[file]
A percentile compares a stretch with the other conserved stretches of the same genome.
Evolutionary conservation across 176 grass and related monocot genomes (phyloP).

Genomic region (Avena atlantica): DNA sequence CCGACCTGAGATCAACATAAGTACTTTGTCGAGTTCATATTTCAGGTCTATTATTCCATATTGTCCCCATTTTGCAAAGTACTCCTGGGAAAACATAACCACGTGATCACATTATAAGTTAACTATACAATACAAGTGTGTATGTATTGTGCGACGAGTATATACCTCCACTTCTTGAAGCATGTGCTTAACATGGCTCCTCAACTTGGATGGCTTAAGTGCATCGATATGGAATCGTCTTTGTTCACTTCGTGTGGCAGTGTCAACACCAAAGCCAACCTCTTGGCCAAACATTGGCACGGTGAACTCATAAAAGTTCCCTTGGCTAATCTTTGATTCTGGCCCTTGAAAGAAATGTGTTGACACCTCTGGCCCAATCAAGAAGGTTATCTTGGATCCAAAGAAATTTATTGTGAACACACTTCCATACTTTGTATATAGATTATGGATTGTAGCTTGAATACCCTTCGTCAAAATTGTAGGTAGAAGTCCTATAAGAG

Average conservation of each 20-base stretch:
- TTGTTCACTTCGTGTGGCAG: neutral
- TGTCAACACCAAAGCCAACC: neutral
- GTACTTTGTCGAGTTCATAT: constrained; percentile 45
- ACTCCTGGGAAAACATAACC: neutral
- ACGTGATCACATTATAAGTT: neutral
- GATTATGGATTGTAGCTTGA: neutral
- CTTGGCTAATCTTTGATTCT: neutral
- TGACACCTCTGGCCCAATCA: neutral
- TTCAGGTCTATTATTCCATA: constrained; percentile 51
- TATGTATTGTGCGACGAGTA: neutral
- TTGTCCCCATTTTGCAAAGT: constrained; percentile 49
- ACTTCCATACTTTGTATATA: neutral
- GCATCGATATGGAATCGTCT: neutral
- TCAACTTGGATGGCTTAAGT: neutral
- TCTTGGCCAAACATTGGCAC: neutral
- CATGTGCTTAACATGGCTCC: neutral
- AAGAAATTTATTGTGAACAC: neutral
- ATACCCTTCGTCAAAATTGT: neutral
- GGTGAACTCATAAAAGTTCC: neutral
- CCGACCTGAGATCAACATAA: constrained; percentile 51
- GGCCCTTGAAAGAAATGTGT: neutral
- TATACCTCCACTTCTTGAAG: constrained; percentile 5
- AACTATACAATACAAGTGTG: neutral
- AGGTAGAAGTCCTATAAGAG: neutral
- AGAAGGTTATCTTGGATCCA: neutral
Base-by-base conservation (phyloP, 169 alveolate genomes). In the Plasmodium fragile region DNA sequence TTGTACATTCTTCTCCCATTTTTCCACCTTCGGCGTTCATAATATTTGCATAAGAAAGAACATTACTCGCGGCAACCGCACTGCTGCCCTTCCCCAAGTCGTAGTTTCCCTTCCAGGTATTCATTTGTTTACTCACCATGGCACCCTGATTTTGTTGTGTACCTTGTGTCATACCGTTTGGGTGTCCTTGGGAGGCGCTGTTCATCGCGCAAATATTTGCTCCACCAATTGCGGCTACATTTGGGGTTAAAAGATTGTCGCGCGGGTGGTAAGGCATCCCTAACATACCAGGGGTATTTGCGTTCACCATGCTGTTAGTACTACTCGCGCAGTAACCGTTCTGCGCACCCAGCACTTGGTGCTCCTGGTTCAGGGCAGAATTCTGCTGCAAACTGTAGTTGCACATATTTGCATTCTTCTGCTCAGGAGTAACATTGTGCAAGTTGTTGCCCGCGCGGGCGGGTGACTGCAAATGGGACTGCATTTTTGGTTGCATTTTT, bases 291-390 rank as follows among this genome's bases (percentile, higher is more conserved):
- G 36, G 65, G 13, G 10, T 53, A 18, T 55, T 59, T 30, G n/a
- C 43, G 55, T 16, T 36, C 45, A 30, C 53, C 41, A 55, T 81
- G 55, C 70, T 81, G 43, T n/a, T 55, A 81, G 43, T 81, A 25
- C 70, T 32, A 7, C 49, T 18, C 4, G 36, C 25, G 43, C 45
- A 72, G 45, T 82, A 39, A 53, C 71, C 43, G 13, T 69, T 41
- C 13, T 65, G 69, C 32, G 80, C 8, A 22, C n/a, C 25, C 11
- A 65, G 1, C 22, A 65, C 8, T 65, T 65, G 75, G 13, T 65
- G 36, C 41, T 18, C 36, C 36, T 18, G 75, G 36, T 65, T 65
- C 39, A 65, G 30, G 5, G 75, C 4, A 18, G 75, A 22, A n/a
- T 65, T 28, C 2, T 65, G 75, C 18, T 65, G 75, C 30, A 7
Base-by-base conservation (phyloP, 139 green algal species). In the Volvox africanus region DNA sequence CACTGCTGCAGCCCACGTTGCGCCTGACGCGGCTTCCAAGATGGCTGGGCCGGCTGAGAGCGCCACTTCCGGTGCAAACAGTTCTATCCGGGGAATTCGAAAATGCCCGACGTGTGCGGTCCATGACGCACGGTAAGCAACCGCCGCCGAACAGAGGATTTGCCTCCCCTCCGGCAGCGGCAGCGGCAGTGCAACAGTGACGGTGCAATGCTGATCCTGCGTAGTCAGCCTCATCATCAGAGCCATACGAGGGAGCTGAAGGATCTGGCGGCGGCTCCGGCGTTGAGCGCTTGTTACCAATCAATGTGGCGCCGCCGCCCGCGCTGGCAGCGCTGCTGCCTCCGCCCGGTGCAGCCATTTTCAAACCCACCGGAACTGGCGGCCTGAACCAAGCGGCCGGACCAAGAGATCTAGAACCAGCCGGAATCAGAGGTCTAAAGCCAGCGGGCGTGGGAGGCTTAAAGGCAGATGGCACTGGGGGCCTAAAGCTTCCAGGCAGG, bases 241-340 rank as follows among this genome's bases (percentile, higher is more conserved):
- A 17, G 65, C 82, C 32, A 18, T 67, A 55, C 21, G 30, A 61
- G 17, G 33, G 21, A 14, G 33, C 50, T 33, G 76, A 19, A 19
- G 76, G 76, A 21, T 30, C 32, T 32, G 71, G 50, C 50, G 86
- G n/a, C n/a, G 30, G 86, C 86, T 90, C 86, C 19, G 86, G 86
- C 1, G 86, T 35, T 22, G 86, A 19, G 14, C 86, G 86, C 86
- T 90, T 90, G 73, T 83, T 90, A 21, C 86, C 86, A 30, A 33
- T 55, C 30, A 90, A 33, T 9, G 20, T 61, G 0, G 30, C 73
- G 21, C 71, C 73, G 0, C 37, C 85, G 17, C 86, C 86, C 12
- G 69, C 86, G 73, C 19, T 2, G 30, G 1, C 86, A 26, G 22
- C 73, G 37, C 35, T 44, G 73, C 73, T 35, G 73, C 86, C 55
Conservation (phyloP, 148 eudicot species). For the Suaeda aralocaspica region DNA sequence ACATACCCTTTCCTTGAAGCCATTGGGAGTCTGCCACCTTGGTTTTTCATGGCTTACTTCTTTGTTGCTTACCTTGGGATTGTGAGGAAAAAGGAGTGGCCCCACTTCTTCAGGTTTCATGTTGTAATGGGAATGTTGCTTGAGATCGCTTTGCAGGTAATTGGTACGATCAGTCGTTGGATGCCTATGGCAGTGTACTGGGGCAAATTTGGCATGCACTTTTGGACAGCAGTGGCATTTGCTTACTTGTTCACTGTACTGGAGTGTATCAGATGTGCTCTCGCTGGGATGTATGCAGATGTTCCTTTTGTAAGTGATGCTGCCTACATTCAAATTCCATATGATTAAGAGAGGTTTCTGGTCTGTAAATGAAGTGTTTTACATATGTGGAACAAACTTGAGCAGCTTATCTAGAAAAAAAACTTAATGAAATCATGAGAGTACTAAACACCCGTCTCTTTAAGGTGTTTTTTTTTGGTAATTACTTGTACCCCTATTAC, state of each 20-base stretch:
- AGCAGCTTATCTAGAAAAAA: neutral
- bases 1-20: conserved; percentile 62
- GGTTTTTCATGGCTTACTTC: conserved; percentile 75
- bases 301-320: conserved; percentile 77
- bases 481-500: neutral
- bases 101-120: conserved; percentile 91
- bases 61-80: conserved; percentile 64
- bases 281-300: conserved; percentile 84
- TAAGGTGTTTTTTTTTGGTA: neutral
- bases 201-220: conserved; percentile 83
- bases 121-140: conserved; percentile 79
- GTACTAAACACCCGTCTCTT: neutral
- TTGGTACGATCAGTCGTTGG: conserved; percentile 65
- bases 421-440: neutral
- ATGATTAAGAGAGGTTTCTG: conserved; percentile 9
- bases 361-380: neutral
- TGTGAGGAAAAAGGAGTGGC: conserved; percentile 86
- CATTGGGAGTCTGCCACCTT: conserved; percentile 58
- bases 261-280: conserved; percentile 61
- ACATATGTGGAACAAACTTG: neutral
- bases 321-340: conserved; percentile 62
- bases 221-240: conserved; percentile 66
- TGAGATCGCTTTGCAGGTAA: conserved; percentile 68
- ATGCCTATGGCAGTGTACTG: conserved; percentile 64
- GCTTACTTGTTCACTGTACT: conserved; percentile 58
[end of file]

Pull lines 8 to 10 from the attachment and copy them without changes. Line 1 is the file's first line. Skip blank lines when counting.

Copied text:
- ACTCCTGGGAAAACATAACC: neutral
- ACGTGATCACATTATAAGTT: neutral
- GATTATGGATTGTAGCTTGA: neutral